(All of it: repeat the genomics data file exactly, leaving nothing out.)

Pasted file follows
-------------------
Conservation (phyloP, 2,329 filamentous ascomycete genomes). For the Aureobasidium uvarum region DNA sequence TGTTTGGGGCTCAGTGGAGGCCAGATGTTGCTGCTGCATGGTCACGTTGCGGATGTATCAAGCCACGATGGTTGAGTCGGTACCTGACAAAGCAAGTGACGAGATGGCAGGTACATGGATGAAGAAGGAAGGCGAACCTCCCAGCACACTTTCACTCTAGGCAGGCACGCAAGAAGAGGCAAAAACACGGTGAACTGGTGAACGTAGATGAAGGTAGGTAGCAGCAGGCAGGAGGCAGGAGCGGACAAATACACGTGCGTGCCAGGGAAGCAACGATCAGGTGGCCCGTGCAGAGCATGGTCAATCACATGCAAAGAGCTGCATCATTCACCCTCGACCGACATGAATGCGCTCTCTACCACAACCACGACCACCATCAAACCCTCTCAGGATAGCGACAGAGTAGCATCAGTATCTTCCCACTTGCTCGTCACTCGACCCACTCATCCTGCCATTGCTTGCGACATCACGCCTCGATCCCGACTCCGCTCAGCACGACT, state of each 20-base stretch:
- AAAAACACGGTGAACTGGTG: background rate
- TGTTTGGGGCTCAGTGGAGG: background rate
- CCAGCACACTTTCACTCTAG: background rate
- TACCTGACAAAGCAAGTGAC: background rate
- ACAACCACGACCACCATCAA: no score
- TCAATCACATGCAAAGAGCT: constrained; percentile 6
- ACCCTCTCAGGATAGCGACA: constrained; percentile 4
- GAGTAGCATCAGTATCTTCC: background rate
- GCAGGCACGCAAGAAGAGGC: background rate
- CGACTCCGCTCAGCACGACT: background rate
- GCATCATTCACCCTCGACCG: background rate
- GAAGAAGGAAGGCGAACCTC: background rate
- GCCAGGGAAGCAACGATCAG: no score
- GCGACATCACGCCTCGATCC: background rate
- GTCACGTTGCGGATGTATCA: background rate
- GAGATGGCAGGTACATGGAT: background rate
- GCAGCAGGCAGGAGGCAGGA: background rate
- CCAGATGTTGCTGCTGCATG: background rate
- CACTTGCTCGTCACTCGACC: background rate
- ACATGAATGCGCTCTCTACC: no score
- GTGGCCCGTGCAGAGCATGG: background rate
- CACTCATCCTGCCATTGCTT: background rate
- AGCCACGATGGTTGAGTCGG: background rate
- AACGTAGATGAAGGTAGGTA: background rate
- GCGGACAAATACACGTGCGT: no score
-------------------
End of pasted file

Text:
Conservation (phyloP, 2,329 filamentous ascomycete genomes). For the Aureobasidium uvarum region DNA sequence TGTTTGGGGCTCAGTGGAGGCCAGATGTTGCTGCTGCATGGTCACGTTGCGGATGTATCAAGCCACGATGGTTGAGTCGGTACCTGACAAAGCAAGTGACGAGATGGCAGGTACATGGATGAAGAAGGAAGGCGAACCTCCCAGCACACTTTCACTCTAGGCAGGCACGCAAGAAGAGGCAAAAACACGGTGAACTGGTGAACGTAGATGAAGGTAGGTAGCAGCAGGCAGGAGGCAGGAGCGGACAAATACACGTGCGTGCCAGGGAAGCAACGATCAGGTGGCCCGTGCAGAGCATGGTCAATCACATGCAAAGAGCTGCATCATTCACCCTCGACCGACATGAATGCGCTCTCTACCACAACCACGACCACCATCAAACCCTCTCAGGATAGCGACAGAGTAGCATCAGTATCTTCCCACTTGCTCGTCACTCGACCCACTCATCCTGCCATTGCTTGCGACATCACGCCTCGATCCCGACTCCGCTCAGCACGACT, state of each 20-base stretch:
- AAAAACACGGTGAACTGGTG: background rate
- TGTTTGGGGCTCAGTGGAGG: background rate
- CCAGCACACTTTCACTCTAG: background rate
- TACCTGACAAAGCAAGTGAC: background rate
- ACAACCACGACCACCATCAA: no score
- TCAATCACATGCAAAGAGCT: constrained; percentile 6
- ACCCTCTCAGGATAGCGACA: constrained; percentile 4
- GAGTAGCATCAGTATCTTCC: background rate
- GCAGGCACGCAAGAAGAGGC: background rate
- CGACTCCGCTCAGCACGACT: background rate
- GCATCATTCACCCTCGACCG: background rate
- GAAGAAGGAAGGCGAACCTC: background rate
- GCCAGGGAAGCAACGATCAG: no score
- GCGACATCACGCCTCGATCC: background rate
- GTCACGTTGCGGATGTATCA: background rate
- GAGATGGCAGGTACATGGAT: background rate
- GCAGCAGGCAGGAGGCAGGA: background rate
- CCAGATGTTGCTGCTGCATG: background rate
- CACTTGCTCGTCACTCGACC: background rate
- ACATGAATGCGCTCTCTACC: no score
- GTGGCCCGTGCAGAGCATGG: background rate
- CACTCATCCTGCCATTGCTT: background rate
- AGCCACGATGGTTGAGTCGG: background rate
- AACGTAGATGAAGGTAGGTA: background rate
- GCGGACAAATACACGTGCGT: no score